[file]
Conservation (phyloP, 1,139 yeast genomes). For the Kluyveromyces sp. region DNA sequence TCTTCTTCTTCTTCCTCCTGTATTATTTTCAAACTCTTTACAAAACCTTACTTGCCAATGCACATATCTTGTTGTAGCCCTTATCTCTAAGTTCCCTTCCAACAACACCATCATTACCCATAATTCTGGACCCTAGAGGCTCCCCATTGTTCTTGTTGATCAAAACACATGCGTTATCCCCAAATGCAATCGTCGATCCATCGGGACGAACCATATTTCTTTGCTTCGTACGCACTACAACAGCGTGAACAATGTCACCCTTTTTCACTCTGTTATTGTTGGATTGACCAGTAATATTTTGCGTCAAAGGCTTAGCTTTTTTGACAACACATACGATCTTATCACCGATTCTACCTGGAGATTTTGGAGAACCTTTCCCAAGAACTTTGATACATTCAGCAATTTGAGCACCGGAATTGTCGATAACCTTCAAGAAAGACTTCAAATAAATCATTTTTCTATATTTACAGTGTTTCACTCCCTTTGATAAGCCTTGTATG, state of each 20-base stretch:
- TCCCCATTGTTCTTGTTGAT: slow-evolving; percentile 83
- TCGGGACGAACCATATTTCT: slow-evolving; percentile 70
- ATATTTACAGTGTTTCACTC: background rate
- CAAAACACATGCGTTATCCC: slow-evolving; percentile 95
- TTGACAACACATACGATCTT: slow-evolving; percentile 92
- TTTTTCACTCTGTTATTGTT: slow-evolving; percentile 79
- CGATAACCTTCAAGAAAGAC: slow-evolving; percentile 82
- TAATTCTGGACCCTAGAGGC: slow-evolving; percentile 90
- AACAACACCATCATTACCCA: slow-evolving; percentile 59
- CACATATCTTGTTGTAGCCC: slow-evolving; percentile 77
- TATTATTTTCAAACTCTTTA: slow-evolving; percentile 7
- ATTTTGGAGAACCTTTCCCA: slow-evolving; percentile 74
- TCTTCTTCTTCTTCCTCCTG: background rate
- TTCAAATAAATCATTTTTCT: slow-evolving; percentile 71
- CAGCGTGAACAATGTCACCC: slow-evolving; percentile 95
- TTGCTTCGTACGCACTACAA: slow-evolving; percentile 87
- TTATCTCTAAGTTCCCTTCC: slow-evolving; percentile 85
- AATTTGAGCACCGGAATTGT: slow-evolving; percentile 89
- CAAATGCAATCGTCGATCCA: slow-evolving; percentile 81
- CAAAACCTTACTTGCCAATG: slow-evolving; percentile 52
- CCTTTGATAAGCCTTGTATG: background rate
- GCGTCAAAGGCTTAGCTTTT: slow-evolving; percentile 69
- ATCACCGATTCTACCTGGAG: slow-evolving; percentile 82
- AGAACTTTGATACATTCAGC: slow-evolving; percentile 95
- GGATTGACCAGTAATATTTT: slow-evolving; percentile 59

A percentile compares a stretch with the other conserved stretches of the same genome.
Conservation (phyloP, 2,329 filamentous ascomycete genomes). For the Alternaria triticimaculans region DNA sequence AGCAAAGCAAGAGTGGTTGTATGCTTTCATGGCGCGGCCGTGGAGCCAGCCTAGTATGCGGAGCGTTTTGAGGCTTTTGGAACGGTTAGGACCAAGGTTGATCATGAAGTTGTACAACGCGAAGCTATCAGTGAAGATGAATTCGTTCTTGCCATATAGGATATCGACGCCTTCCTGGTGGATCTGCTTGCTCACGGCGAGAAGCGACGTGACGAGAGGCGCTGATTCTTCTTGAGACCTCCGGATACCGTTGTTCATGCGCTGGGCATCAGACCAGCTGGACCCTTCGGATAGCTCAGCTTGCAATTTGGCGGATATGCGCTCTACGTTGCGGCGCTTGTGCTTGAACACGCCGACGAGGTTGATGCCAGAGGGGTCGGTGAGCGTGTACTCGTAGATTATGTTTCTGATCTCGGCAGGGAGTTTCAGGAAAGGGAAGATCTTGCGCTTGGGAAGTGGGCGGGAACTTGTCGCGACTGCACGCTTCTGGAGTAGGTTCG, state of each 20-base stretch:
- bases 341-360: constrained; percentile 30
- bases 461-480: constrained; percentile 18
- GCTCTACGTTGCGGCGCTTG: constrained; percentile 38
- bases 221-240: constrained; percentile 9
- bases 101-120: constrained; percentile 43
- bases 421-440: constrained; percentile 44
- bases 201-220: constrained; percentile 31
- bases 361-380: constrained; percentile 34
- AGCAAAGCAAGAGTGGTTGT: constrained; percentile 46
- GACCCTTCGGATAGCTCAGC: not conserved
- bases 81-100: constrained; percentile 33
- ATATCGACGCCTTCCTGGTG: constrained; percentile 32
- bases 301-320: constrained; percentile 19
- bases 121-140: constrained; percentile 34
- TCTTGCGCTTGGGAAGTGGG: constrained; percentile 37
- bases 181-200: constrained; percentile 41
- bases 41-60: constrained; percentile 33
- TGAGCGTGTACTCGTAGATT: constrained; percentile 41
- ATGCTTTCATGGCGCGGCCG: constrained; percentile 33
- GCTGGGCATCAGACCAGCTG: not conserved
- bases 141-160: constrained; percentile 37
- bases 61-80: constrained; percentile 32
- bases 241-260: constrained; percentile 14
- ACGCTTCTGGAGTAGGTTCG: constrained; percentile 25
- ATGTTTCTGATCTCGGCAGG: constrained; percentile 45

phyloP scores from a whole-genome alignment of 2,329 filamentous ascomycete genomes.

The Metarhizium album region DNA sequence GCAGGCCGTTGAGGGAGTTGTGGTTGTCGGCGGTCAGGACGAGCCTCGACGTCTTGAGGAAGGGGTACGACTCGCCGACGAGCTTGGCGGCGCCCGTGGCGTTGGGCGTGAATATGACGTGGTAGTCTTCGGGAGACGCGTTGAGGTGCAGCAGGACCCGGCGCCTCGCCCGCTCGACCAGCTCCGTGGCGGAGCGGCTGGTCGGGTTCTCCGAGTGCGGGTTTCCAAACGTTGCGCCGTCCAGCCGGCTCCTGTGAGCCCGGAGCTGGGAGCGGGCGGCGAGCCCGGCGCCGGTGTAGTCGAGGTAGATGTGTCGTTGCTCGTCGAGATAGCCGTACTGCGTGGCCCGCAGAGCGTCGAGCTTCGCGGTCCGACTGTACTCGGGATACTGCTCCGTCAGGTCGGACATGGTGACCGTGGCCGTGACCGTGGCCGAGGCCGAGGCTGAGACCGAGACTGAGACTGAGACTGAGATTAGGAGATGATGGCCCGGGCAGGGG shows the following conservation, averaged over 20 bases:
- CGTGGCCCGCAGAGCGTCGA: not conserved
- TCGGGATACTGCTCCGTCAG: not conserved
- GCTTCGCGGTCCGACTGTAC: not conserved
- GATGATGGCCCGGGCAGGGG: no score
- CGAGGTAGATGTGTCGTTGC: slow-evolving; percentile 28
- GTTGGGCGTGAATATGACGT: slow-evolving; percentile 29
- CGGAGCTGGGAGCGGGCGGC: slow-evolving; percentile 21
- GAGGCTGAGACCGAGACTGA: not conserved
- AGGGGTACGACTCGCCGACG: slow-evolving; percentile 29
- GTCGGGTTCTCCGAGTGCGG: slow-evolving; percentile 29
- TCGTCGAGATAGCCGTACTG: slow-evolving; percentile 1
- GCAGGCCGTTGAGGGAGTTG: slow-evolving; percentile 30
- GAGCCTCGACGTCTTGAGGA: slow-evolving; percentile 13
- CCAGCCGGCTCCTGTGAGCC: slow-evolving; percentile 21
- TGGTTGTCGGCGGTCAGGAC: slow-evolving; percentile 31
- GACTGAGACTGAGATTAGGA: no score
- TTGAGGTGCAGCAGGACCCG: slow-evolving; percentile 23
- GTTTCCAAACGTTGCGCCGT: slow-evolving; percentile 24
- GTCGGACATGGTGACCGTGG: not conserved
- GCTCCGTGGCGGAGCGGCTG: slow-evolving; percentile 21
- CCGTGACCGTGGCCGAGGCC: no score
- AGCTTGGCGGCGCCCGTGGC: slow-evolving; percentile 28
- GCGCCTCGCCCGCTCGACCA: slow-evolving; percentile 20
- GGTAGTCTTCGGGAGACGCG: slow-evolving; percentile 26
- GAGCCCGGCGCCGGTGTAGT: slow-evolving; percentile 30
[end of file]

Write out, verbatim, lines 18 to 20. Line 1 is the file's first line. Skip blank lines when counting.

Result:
- TTATCTCTAAGTTCCCTTCC: slow-evolving; percentile 85
- AATTTGAGCACCGGAATTGT: slow-evolving; percentile 89
- CAAATGCAATCGTCGATCCA: slow-evolving; percentile 81